After my more than positive experience with Arkona (three albums reviewed, December 2008), I’ve started looking for eastern and Russian bands. This journey into the Slavic realms of metal started out with the Neoheresy album by solo-act Hellveto (November, 2008), and I’m not sure I’m able to stop again. The continuation has a very simple reason: I have yet to be disappointed. This also holds true for the latest eastern releases to hit my stereo: Two re-issues of what is apparently a legendary band in the Czech Rebublic.
Hell Symphony is the second album of Root, and was originally thrown into the headbanger’s fray as far back as 1991.
Root displays a purely Satanic position, based on LaVeyan foundations – the lead singer, Big Boss, actually founded the Czech branch of the Church of Satan. The band utilizes their views in both lyrics and in the theme of Hell Symphony. The first nine tracks are named after diverse entities of evil and/or chaos – four of which is used as names for the four main chapters in The Satanic Bible (Big Boss is the official Czech translator of this work). The remaining five titles are names mentioned in the list of Infernal Names in chapter four. The number “9” is also the number of Satanic Statements – the LaVeyan equivalent to the ten commandments. Thus remains three tracks which is connected chronologically: “The Prayer”, “The Oath” and “Satan’s March”.
The use of such a strict theme seems to work in two opposite ways. Firstly it creates a coherent – and thereby more complete – experience for the listener. This is where the “Symphony” part comes in. Just like in classical music, this album creates a collected mind picture. It inspires a meditative trance, because the brain is satisfied by repetition and recognizable symbols – be it music or TV commercials. Secondly it’s a risky business, because metalheads tends to like speed, aggression and versatility. The narrowness of the Satanic subject could easily handicap the creative process. Artists regularly blind themselves, trying to find the proverbial forest behind all the trees. This however is not the case with Hell Symphony, and I salute Root for picking a fight with the concept of conceptualism!
So, what weapons does Root bring to this fight? Guitar riffs ranging from the primitive to the elaborate – from the dual-accord-style of early black metal to the complexity of melodic doom. Elements of classical guitar-music abounds. The drums create the background – shifting between slow blast beats, grind and tough – though jazzy – part, penetrating the strings with a melody of their own.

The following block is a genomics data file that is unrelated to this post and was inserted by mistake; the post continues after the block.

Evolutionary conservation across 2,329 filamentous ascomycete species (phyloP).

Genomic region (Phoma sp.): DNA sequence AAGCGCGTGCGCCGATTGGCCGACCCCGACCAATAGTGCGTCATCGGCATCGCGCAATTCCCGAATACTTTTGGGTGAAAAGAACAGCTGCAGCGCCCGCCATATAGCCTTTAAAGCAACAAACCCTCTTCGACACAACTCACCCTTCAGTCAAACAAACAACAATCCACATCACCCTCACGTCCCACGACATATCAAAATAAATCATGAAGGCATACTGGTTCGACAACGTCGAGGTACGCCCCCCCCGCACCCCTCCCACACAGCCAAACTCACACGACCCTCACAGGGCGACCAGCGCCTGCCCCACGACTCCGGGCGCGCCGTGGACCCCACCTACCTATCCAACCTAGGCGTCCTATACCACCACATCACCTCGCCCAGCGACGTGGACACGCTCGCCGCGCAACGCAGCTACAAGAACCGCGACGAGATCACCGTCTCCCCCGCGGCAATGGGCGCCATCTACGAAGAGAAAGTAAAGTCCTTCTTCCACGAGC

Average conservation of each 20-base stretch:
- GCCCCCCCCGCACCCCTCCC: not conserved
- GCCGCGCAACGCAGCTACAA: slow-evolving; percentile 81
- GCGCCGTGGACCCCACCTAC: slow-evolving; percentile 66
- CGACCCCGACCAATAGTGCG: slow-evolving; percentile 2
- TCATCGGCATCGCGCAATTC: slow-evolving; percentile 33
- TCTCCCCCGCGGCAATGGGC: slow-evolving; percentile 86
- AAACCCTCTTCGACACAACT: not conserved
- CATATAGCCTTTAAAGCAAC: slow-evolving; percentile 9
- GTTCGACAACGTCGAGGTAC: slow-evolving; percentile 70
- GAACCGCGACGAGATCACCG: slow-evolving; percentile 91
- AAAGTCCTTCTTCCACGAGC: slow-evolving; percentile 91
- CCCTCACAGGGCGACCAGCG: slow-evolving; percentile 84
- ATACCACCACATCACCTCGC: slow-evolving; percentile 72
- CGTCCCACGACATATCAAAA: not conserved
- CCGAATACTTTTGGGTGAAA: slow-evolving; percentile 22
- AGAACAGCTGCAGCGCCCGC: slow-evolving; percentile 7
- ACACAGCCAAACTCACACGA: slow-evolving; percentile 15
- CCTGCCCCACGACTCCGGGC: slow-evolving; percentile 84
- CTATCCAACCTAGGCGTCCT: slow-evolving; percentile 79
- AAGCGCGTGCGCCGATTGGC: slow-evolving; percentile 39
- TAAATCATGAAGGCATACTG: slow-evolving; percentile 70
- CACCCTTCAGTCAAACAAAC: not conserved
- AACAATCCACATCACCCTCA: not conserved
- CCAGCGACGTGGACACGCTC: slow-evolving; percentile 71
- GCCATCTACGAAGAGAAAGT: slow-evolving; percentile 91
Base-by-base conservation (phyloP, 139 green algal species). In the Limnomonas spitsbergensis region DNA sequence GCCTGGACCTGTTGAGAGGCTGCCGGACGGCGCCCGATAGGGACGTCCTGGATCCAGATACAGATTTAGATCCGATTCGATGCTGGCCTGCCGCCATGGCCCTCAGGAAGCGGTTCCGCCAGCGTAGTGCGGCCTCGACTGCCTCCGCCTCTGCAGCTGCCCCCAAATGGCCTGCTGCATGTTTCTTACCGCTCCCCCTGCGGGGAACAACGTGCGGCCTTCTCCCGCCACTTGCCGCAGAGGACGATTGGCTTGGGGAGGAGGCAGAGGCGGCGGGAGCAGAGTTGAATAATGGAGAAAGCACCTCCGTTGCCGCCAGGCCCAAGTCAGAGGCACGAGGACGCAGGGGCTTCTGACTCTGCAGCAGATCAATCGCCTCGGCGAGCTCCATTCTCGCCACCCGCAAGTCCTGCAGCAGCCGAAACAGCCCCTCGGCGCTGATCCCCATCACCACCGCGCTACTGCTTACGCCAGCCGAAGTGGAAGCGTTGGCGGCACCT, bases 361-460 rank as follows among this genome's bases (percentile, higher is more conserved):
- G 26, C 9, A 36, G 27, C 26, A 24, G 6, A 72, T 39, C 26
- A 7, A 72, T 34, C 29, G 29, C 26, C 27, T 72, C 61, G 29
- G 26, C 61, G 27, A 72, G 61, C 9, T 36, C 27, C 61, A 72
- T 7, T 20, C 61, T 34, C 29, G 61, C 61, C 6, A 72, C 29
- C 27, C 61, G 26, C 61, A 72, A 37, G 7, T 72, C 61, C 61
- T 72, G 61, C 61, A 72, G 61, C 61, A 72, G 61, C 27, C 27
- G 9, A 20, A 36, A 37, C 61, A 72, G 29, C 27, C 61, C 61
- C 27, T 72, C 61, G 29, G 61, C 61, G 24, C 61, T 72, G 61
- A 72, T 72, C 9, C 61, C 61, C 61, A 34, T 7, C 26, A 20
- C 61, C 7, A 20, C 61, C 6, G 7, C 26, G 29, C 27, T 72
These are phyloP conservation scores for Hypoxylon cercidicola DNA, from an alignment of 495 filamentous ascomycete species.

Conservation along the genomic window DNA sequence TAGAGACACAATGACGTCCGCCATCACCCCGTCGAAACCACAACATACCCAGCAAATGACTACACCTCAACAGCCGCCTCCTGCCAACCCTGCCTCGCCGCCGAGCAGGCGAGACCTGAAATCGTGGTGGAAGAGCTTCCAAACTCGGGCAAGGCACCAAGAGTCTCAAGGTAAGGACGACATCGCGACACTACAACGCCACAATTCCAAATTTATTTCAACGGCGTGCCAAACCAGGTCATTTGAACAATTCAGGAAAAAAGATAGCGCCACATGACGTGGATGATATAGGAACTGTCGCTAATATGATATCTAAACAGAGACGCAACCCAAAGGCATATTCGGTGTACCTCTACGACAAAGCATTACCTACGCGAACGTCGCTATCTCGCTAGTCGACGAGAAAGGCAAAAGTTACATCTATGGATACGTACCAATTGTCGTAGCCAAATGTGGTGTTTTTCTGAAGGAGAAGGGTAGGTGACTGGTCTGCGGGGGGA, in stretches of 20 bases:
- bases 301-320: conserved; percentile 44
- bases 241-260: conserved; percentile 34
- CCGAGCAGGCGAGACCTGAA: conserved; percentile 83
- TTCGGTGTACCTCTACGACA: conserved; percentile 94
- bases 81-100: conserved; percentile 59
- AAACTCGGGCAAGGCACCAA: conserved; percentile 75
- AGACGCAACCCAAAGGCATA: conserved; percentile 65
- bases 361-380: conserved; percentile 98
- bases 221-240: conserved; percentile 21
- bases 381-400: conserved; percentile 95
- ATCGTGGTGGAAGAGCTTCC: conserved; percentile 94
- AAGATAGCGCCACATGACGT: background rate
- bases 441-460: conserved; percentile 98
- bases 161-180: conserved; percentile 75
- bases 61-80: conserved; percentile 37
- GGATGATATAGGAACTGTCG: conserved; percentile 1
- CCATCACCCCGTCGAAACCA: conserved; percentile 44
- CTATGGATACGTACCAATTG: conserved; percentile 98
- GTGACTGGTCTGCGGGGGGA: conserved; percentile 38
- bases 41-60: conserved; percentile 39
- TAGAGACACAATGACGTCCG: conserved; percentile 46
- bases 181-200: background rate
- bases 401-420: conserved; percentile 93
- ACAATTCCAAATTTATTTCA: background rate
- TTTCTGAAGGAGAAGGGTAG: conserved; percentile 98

The primary instrument, however, is the voice of Big Boss. Its hypnotic, deep and thunderous, no matter if he growls, sings or talks. He plays it, like a massive instrument, much in the same way as King Diamond, but without the piercing screams. It’s simply marvelous.
If I should compare this to anything I would say: A mixture of Venom and Bathory, but in contrast to those two bands, the lead singer of Root is brilliant.
The Book was initially released in 1999, and the band has clearly evolved a lot in those eight years.
The production quality is far better than on Hell Symphony, and Big Boss’ vocals has transformed from a raw and grubby heavy rock, albeit technically supreme, voice into something else. The serpent of Eden couldn’t possess a more beguiling or spellbinding tune. A German general couldn’t sound more intimidating. This is what melodic metal is supposed to sound like! I guess it’s true – the Devil has all the best tunes.
The conceptual overlay on The Book is less obvious than on Hell Symphony, and if I went into the details, this would look more like a conspiracy theory than a review. The LaVeyan line is kept in place, and the symphonic basics are left in. The Book has the repetitive refrains and the musical pattern is there. But so is a new, almost operatic, set of highlights. It’s far more dramatic – in the positive sense of the word.
The application of classical instruments, like cellos and violins – which was a rather new thing to metal in the late nineties, compared to the vivid overuse of it today – helps the metal along. Root makes them work together – many other bands just applies non-metal instrument “on top” of the music (the worst example: Metallica S/M – you really had to be a masochist to appreciate that one!).
All in all The Book is better than Hell Symphony, but not much. It’s a matter of which you like better: Progressive Rock n’ Metal a la Venom/Bathory with great vocals or progressive Doom/heavy a la Venom/Bathory with virtuoso vocals.
To mention of the few bad things about these reissued albums, I would like to point your attention to the foolery of putting “bonus” tracks on such re-releases. The original Hell Symphony and The Book albums didn’t have the live-takes or alternate versions (see the track lists below), and I would have preferred that for a number of reasons:
First of all, they are pointless. Just pointless. The tracks are on the albums already! These are rotten takes, by the way, and they do not pay credit to the band at all. Root deserves better. They also interrupt the progression of the “story” – a very important part of concept-albums, I should think. They are like false endings, bastard parasites sucking the blood out of otherwise excellent works of art. This is like drawing a moustache on Mona Lisa.
If reissues absolutely have to contain extra material put something relevant on it. Something that broadens the visage of the band.
Big Boss makes a guest appearance on the Ezkaton EP by renowned Polish black/death outfit Behemoth – an EP that I rated 95/100 in December. Big Boss delivers the lyrics of the Master’s Hammer cover “Jama Pekel”, and he does it very well. They could have put that on one of the albums, for example. That would make sense and be respectful. Big Boss and Root deserve that.